This entry door evokes a feeling of strength with the use of heavy wood members and a wider than standard door. At the same time the geometric arrangement of rails and panels adds a softer artistic interest.

Passageways and doors were so revered by the ancient Romans that they established Janus, god of beginnings, doorways, transitions and endings. He was usually depicted as having two faces, since he looks to the future and the past.

Throughout history doors provided protection and invitation as they do today and can tell stories, evoke mood and create mystique. They frequently provide a strong first impression as an entrance to a building and mark transitions between spaces and connect the exterior and interior. They can be humble and unadorned providing a subtle change and draw minor attention or make a major statement demanding attention to an important entrance or transition. Often design solutions depend on both to provide a hierarchy of importance which helps us decide how to navigate buildings and spaces.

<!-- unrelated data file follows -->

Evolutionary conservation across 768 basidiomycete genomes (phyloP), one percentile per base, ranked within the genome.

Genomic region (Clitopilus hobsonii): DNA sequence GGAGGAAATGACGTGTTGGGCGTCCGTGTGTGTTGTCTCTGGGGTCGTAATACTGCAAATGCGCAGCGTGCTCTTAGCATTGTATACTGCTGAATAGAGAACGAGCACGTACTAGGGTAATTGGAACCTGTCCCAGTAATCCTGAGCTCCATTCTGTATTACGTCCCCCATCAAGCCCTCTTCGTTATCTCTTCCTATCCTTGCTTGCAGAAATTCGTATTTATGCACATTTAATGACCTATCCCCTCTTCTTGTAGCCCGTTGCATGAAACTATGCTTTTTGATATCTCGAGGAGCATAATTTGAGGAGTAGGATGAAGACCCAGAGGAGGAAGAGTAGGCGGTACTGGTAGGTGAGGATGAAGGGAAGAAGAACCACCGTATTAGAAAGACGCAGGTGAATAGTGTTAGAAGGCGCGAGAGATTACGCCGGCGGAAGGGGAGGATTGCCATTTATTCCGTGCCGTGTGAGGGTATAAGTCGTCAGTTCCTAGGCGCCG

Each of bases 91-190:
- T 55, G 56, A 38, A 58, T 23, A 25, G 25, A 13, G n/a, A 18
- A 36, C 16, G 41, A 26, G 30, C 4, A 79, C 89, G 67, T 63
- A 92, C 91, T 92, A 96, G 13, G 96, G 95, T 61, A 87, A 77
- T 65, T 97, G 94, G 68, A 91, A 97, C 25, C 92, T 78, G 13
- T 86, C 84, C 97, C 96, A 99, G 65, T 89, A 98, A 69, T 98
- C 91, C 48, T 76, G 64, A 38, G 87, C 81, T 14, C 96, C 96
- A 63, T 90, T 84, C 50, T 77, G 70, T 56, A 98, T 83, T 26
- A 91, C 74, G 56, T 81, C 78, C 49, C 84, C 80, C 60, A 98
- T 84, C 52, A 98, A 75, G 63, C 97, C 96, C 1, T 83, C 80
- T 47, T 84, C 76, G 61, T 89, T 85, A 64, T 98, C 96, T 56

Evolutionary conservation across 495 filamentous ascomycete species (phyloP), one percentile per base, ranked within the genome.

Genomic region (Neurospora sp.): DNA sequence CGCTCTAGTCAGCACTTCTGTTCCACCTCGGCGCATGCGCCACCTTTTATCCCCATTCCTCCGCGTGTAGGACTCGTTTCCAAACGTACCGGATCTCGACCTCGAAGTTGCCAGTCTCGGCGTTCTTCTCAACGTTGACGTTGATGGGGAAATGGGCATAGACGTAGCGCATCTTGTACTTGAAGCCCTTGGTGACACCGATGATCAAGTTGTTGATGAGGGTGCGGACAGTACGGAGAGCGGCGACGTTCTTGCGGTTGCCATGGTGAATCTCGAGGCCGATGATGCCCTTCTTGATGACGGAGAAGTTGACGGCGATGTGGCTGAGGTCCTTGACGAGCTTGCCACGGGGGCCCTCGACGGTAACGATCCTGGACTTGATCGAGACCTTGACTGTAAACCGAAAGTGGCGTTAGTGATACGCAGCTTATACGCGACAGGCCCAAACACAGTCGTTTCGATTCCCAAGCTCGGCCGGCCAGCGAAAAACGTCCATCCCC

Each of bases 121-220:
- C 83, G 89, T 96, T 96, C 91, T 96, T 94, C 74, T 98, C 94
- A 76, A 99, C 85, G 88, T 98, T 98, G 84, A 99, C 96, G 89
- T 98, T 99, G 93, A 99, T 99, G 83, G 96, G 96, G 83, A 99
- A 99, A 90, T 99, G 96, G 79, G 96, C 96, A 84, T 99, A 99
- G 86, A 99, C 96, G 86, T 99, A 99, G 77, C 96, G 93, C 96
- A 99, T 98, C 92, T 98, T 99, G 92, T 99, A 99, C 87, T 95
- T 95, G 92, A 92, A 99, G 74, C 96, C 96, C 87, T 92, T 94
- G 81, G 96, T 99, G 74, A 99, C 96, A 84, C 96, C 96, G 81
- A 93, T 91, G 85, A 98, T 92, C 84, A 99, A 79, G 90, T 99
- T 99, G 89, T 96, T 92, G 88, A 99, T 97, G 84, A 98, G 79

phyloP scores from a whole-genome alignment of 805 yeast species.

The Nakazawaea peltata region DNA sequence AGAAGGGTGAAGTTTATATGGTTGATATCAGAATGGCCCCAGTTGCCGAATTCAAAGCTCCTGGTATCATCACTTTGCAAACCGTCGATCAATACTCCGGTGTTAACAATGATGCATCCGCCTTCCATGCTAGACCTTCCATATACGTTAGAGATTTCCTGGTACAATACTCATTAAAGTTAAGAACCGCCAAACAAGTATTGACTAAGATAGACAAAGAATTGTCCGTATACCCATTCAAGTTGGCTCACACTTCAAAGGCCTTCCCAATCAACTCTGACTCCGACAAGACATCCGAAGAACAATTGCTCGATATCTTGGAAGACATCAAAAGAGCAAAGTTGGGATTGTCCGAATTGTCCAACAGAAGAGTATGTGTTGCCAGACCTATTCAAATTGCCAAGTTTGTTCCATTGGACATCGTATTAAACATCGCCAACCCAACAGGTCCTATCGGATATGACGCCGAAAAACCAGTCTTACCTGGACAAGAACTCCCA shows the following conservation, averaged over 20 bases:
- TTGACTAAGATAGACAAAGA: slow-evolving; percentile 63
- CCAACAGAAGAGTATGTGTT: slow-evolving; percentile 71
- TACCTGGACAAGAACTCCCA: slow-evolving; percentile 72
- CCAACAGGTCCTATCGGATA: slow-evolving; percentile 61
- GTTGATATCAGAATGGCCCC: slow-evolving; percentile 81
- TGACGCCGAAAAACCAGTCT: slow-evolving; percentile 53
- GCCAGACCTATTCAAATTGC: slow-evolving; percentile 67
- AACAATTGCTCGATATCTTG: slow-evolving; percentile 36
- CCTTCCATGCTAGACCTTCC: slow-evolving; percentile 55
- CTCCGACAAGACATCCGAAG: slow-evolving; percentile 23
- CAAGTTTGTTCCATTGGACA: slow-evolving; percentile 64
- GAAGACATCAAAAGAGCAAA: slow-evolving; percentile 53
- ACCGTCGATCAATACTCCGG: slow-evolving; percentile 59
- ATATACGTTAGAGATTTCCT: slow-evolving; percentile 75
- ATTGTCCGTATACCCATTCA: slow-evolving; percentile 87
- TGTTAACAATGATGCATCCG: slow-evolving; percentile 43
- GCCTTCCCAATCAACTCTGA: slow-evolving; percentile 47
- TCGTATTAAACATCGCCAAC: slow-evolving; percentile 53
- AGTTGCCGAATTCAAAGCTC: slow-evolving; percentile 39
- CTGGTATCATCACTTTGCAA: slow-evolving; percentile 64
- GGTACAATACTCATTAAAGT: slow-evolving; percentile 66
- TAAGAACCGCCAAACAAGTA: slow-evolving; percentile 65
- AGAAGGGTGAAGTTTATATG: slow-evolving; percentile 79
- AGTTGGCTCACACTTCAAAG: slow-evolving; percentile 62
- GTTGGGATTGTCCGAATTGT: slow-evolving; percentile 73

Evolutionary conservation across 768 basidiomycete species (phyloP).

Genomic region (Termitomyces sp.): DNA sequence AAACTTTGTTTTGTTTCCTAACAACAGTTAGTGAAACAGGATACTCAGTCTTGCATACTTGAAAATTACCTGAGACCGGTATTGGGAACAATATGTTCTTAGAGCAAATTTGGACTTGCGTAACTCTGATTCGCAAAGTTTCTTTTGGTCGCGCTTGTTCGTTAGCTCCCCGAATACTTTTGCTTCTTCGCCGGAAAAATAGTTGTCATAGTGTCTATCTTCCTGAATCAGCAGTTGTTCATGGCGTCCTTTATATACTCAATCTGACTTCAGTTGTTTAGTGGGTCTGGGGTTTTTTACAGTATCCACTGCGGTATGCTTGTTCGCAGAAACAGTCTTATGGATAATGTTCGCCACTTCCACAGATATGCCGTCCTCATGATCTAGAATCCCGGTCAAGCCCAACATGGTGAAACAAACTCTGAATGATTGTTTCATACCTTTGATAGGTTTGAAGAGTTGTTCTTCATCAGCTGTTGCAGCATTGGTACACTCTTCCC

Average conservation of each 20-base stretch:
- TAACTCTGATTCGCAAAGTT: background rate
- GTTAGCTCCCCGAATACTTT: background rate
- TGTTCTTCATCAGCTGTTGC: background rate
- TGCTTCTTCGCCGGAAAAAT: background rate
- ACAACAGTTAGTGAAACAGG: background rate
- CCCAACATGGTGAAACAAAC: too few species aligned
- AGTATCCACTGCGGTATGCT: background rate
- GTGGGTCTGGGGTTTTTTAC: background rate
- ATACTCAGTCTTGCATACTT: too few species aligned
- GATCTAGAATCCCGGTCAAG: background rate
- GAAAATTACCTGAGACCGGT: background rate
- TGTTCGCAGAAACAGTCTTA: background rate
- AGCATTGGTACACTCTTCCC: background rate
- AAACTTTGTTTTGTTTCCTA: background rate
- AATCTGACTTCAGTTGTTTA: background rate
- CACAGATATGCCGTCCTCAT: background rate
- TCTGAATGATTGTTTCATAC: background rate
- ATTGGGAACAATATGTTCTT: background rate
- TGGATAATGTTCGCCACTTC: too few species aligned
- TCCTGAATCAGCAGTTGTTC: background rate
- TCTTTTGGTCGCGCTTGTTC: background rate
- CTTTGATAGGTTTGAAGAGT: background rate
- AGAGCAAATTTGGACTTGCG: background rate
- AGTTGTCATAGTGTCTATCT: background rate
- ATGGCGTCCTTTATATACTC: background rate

This Gothic headed door was designed to integrate holistically within a timber framed Tudor style residence.

Door design may provide a clue as to the function of the space one is about to enter or create a sense of anticipation as to what lies beyond. An example of this are the entry doors to Thorncrown Chaple by architect E. Fay Jones, FAIA near Eureka Springs, Arkansas. These doors evoke an ecclesiastical mood in their design motifs and a reflection of the building’s holistic design geometry.

The Gamble House entry doors in Pasadena are as inviting today as they were when installed in 1908. Common to all Green & Green designs these doors are given preferential attention to detail in the aesthetic of the Arts & Crafts discipline.

I’ve provided a few doors here to illustrate these ideas. Of course the door is but one element of an entry, which will be explored further in a future blog. In order to orient our access the entry door is frequently the first thing we look for when arriving at a place. Some architects have even concealed the door intentionally so that the first-time visitor would have to “discover” it while first experiencing the building’s architecture.